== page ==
Classifying Parallelograms
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Introduction

This lesson page will inform you how to classify parallelograms. Here are the sections within this lesson page:

 Prerequisites This lesson that follows requires that you already know how to use the slope and distance formulas. If you are not familiar with these formulas or you would like to hone your skills with them, use the links below where you will find interactive quizzes and instructional videos.     esson: Slope Formula     esson: Distance Formula     It is also necessary to know how to use the slope formula to determine if lines (or segments of polygons) are parallel, perpendicular, or neither. Use this lesson to master this skill.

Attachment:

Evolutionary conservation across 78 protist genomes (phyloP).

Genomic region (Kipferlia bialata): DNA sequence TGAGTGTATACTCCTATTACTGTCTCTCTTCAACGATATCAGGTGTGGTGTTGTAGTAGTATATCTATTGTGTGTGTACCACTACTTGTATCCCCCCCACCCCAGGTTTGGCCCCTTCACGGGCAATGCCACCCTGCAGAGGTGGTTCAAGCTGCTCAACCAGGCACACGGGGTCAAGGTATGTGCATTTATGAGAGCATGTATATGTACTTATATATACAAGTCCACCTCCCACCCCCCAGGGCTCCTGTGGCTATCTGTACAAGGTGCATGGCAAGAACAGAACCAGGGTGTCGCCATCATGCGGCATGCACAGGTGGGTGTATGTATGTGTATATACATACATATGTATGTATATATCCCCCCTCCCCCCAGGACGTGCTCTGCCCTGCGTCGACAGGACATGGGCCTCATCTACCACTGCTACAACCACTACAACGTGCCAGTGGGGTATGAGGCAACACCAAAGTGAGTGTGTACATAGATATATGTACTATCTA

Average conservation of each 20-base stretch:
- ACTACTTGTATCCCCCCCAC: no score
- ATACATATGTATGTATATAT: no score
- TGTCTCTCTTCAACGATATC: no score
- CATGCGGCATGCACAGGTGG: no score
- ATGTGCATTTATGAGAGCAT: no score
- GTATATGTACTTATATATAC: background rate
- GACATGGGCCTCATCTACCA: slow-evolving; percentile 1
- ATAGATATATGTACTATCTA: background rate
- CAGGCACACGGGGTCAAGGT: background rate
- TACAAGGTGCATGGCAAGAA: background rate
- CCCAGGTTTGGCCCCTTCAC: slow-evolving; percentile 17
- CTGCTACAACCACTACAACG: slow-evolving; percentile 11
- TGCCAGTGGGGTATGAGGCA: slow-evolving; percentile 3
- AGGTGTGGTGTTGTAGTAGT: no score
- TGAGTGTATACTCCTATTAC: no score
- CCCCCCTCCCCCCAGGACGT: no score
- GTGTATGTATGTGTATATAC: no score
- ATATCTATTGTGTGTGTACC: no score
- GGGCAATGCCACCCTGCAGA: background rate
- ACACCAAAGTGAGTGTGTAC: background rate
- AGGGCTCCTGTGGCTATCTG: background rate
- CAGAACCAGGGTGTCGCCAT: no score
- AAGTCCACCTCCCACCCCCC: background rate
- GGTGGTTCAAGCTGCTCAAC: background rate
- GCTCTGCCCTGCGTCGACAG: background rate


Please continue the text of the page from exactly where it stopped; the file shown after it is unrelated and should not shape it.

Parallelograms Most people know what parallelograms look like. Just in case, here is a look at them and their diagonals.     They are all parallelograms, but the rectangle, rhombus, and square have the properties of a parallelogram and more. Here is a list of their properties and their definitions.     These properties will enable us to be able to tell them apart, which is discussed in the following sections. Classifying Parallelograms, Looking for Right Angles When presented with the four vertices of a quadrilateral, it is possible to determine what type of parallelogram it is, or if it is not a parallelogram. All we need to do is familiarize ourselves with the slopes of both its diagonals and the slopes of its sides.     This table shows us that by looking at those slopes, we can determine the best name for the quadrilateral.     Looking horizontally across the table we can learn about parallelograms.     A square has opposite sides that are parallel, consecutive sides that are perpendicular, and diagonals that are perpendicular.     A rhombus has opposite sides that are parallel and diagonals that are perpendicular.     A rectangle has opposite sides that are parallel and consecutive sides that are perpendicular.     A parallelogram has opposite sides that are parallel. If a quadrilateral is not a parallelogram, its opposite sides will not be parallel. Classifying Parallelograms Using Slope The best way to learn how to use slopes to classify parallelograms is to review a problem. Here are two problems. Example 1: Given quadrilateral A(11, 5), B(3, 4), C(-1, -3), D(7, -2), classify it as the correct type of parallelogram.     Here are the slopes of its sides: mAB = 1/8 mCD = 1/8 mBC = -7/4 mAD = -7/4     We can see that opposite sides have equal slopes. But, adjacent sides have slopes that are not opposite reciprocal, which means there is no right angle between sides. It cannot be a rectangle or a square. This means it has to either be a basic parallelogram or a rhombus. Let's calculate the slopes of the diagonals to see which of the two it is. mAC =8/12 or 2/3 mBD = -6/4 or -3/2     Since 2/3 and -3/2 are opposite reciprocal, the diagonals are perpendicular.     The only parallelogram that does not have internal angles that are right angles but has perpendicular diagonals is a rhombus. Example 2: Given quadrilateral A(-12, -8), B(-9, -6), C(-11, -3), D(-14, -5), classify it as the correct parallelogram.     Here are the slopes of its sides. mAB = 2/3 mCD = 2/3 mBC = -3/2 mAD = -3/2     Here are the slopes of its diagonals. mAC = 5/1 or 5 mBD = -1/5     Notice consecutive sides are perpendicular. Also, the diagonals are perpendicular. The only figure that has right angles for internal angles and also perpendicular diagonals is a square.     uiz: Classifying Parallelograms Using Slope Classifying Parallelograms Using Slope and Distance In the last section, we saw how we could use six slopes to classify a parallelogram. However, there is a method that involves four calculations, instead of six.     If we focus solely on the diagonals, we can use their slopes and there distances to classify them. This table examines properties of diagonals to make our job slightly easier.     Here are two examples. Example 1: Given quadrilateral A(-7, 4), B(-12, 5), C(-6, 12), D(-1, 11), classify it using the slopes and lengths of its diagonals. Slopes of Diagonals mAC = 8/1 mBD = 6/11 Lengths of Diagonals dAC ≈ 8.1 dBD ≈ 12.5     The only figure within our table above that has slopes of diagonals that are not perpendicular and not congruent is a parallelogram. Example 2: Given quadrilateral A(-1, 0), B(7, -18), C(16, -14), D(8, 4), classify it using the slopes and lengths of its diagonals. Slopes of Diagonals mAC = -14/17 mBD = 22/1 or 22 Lengths of Diagonals dAC ≈ 22.0 dBD ≈ 22.0     It can be seen by looking at the slopes of the diagonals that the diagonals are not perpendicular. However, the distances are equal. The table tells us the only figure that fits this description is the rectangles     uiz: Classifying Parallelograms Using Slope and Distance Interactive Quizmasters Try these interactive quizmasters to determine if you understand how to classify paralleograms. Related Lessons Try these related lessons.     esson: Coordinate Geometry     esson: Parallel versus Perpendicular     esson: Properties of Quadrilaterals     esson: Geometry Proofs     esson: Area of Common Figures